Posted by Nikki Wardle on Nov 23, 2016 9:00:00 AM

Used semi truck

When you run a trucking company, your equipment is the most important tool you have. It enables you to grow your business and do the work necessary to get paid. Equipment costs can also be one of the greatest costs to your business, and by costs, we don't mean the sticker price, but rather the monthly payment that will be coming out of your account every month. That magic number is determined by the overall price, your money down, and your credit. Here are three main factors to think about when considering the cost of your equipment and deciding on the right move for your situation.

Truck Price

Right now the used truck market is at one of the lowest points it has been in decades. Fleet failures are rising and therefore equipment liquidation is becoming very common. This benefits buyers by depressing the price you may pay. While a near-new truck used to run near $100,000, it isn't uncommon to find those trucks ranging from $60-80,000. That will help your monthly payment by dropping the overall cost of the loan. However, don't let the low prices make the decision for you. A thorough mechanical examination is critical on these pieces of equipment because larger fleets probably didn't bother with a full service or oil change right before they sold it, so make sure you have a trusted mechanic go over your equipment thoroughly.

Money Down

If you are just starting in this industry, then you are likely not in the best position to put a large sum of money down, and instead, will be relying on collateral. If you happen to have some money stored away, it can significantly help your rate and monthly payment. In general, having 25 to 50 percent down can allow you to avoid many of the potential obstacles that can stand in the way of financing your truck. Having a good amount of money to throw at this purchase will also make a world of difference to your potential lenders. It shows that you have the discipline to save your money, it demonstrates that you are serious about this business option, and it ultimately decreases their exposure to loss. These efforts will reward you by giving you a lower interest rate and shrinking that monthly payment.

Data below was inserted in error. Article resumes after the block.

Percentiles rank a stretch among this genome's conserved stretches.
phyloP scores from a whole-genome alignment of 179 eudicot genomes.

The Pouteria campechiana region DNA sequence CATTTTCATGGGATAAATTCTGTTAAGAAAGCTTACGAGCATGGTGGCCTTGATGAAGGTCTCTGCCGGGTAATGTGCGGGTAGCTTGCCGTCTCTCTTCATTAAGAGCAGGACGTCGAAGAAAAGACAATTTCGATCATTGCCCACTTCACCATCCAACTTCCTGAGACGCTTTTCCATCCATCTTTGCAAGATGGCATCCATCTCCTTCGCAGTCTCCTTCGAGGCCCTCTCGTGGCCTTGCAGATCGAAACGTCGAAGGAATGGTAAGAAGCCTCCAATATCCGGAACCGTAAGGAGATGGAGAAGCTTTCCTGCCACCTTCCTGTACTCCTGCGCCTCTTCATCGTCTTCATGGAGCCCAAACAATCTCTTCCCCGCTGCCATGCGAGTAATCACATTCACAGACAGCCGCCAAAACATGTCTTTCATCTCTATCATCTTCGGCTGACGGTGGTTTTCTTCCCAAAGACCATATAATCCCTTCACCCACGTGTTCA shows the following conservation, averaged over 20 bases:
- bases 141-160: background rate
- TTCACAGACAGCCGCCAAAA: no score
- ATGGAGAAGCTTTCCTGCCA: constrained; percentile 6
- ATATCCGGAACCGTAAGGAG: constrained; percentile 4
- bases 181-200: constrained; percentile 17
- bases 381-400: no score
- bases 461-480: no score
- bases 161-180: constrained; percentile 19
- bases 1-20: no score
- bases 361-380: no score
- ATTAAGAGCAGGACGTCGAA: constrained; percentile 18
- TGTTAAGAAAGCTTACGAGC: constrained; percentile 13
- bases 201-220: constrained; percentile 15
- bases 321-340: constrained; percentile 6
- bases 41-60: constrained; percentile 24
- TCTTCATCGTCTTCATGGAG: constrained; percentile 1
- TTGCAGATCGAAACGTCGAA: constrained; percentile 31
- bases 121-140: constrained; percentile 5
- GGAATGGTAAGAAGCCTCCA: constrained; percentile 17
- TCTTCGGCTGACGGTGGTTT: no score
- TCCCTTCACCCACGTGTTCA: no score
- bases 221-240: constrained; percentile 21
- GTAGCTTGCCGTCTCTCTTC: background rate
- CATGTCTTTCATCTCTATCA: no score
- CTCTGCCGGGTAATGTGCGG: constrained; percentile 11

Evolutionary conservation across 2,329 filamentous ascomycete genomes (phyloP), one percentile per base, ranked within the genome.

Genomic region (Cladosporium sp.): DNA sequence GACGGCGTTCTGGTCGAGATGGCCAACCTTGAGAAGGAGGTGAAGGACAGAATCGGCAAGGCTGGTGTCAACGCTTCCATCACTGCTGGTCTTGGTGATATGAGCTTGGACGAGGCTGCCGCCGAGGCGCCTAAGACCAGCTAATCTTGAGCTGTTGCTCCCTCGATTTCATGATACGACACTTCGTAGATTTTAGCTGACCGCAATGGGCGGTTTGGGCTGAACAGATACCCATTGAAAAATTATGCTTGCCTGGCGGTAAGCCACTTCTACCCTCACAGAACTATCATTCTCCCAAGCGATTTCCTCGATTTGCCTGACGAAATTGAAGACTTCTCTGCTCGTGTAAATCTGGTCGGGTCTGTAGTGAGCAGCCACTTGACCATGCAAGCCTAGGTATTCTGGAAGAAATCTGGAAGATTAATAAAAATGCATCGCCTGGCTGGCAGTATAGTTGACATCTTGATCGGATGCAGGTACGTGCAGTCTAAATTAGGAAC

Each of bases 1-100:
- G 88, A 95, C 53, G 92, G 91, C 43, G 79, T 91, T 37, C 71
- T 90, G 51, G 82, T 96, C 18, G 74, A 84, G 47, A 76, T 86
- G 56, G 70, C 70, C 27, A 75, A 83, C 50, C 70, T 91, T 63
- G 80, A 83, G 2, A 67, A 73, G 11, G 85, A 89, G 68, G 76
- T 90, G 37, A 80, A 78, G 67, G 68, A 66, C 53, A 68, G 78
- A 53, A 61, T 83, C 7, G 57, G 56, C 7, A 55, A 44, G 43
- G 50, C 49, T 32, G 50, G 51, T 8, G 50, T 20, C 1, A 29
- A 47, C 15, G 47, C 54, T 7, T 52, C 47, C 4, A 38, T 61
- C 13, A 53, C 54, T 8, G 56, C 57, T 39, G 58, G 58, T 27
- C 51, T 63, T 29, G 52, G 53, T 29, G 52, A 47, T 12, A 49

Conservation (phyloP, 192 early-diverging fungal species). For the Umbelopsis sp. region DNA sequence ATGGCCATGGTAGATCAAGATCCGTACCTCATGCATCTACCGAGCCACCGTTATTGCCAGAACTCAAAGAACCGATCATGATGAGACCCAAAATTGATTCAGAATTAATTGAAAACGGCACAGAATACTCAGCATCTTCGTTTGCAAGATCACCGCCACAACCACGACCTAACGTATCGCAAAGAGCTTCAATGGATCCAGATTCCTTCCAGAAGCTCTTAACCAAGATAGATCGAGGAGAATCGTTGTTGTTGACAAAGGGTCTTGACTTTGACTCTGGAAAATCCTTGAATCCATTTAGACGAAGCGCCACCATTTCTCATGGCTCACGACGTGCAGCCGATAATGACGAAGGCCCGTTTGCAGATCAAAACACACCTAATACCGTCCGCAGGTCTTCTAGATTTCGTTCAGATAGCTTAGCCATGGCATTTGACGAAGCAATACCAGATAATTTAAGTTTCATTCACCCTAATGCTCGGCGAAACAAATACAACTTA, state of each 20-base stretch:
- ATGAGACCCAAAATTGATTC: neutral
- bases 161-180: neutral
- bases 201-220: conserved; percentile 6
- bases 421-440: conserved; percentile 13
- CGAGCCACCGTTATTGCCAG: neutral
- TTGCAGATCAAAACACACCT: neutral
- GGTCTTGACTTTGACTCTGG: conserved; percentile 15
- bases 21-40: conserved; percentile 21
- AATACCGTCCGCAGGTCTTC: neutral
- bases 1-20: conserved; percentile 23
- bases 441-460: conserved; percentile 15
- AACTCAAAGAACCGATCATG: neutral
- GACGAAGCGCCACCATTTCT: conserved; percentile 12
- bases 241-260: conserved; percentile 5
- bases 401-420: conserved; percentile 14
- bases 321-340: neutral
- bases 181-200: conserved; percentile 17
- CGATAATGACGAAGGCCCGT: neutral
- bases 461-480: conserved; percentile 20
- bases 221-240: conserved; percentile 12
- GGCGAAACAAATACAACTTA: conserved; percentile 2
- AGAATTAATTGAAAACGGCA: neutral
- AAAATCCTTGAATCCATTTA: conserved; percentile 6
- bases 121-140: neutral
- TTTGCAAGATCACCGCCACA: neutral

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Your Credit

It is an unfortunate fact that many truck drivers and new trucking business owners struggle with less than stellar credit. While a larger down payment can help you avoid many of the credit-based obstacles that might come up your credit will still impact your financing decision and monthly payment. However, if you seriously run your numbers and know your business plan, then you can price yourself in a way in which you can still be profitable at a potentially higher monthly cost. Then you can generate revenue and continue rebuilding your personal and business credit.

Nikki Wardle

Written by Nikki Wardle

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